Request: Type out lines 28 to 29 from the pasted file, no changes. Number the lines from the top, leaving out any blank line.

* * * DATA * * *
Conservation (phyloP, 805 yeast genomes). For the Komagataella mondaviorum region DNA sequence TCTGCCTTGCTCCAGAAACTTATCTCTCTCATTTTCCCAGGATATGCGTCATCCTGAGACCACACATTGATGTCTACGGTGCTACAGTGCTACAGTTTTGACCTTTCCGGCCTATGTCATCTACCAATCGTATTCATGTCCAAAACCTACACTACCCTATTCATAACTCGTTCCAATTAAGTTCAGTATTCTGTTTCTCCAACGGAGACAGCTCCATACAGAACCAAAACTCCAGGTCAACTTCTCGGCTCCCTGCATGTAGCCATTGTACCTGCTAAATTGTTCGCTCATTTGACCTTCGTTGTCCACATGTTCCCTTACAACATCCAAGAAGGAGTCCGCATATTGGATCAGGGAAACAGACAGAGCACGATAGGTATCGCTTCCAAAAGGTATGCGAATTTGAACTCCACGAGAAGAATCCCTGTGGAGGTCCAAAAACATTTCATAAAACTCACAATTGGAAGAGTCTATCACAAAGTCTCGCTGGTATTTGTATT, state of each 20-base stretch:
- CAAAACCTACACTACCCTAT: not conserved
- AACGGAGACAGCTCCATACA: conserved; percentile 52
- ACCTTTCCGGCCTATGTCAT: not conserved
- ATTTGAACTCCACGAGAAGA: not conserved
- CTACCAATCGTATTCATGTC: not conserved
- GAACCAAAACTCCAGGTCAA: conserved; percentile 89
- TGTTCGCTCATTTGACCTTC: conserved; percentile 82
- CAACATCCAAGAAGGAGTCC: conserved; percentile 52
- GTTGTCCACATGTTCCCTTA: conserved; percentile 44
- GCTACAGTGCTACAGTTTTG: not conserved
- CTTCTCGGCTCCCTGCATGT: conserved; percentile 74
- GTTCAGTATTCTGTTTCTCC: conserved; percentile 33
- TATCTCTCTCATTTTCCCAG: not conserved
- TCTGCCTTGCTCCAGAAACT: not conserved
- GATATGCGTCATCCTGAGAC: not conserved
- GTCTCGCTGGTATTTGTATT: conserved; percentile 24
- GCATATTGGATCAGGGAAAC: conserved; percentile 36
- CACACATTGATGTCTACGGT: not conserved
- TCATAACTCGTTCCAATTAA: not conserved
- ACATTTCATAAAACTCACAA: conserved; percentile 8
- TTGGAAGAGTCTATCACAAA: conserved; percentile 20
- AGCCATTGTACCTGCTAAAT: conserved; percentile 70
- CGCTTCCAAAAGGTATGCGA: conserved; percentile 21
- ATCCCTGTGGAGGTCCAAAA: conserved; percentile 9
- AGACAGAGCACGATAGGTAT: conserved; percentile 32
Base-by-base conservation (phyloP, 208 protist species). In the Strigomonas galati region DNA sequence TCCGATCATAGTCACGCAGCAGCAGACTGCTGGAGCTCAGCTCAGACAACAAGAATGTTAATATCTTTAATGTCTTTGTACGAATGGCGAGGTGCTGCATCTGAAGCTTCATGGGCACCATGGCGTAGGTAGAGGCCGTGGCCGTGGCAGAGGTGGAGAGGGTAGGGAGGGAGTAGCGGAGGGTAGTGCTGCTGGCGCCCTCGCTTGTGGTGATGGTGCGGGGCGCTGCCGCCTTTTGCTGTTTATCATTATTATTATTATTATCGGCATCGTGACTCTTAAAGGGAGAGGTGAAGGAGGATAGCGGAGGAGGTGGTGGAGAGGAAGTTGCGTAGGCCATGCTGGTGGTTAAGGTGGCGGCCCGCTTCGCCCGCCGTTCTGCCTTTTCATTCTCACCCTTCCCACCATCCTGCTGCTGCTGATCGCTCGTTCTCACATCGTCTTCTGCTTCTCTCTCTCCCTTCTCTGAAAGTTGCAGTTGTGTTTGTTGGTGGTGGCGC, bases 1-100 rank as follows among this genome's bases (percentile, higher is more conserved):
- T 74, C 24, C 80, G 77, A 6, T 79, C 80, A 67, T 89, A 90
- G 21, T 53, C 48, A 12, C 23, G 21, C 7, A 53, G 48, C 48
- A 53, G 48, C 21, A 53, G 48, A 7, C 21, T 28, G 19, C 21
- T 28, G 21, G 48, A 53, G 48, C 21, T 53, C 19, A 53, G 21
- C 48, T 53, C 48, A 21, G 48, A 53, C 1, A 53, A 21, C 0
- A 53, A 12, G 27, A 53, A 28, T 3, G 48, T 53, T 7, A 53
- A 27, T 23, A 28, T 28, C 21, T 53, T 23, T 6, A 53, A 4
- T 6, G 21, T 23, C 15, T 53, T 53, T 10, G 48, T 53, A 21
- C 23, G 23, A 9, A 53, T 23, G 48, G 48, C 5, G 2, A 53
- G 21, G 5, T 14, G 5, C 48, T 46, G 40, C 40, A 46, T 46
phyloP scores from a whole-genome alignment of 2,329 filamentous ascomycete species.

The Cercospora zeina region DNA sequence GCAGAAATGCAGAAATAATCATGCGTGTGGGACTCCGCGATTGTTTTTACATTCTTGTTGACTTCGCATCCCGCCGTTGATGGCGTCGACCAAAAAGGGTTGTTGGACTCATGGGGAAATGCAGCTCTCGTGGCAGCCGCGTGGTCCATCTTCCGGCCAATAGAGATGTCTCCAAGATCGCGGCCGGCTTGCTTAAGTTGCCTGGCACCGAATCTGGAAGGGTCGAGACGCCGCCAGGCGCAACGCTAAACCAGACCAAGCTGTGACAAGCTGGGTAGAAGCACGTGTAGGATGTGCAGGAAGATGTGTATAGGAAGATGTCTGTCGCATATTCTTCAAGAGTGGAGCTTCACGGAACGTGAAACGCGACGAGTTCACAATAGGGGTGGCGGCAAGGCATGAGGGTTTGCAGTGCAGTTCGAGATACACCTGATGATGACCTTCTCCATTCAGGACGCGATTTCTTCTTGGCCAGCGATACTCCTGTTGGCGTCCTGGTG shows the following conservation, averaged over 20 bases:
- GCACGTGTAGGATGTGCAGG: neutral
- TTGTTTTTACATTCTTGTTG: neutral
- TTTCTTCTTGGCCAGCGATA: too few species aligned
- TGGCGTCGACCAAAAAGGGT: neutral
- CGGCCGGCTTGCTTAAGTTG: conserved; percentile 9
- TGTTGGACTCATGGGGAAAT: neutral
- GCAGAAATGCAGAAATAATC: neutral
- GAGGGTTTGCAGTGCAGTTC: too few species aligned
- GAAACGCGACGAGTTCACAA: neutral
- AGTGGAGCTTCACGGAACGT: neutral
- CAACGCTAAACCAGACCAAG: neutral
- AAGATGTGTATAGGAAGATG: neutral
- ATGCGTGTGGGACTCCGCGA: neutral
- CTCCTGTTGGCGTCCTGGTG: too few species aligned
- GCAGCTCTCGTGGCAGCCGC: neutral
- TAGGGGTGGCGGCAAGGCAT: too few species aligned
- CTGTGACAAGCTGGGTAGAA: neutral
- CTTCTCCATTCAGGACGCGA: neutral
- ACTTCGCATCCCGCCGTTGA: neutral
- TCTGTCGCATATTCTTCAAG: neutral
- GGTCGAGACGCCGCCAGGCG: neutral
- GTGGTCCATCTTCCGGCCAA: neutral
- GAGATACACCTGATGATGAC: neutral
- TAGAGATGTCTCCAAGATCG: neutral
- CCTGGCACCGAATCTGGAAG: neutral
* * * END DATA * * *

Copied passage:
- T 74, C 24, C 80, G 77, A 6, T 79, C 80, A 67, T 89, A 90
- G 21, T 53, C 48, A 12, C 23, G 21, C 7, A 53, G 48, C 48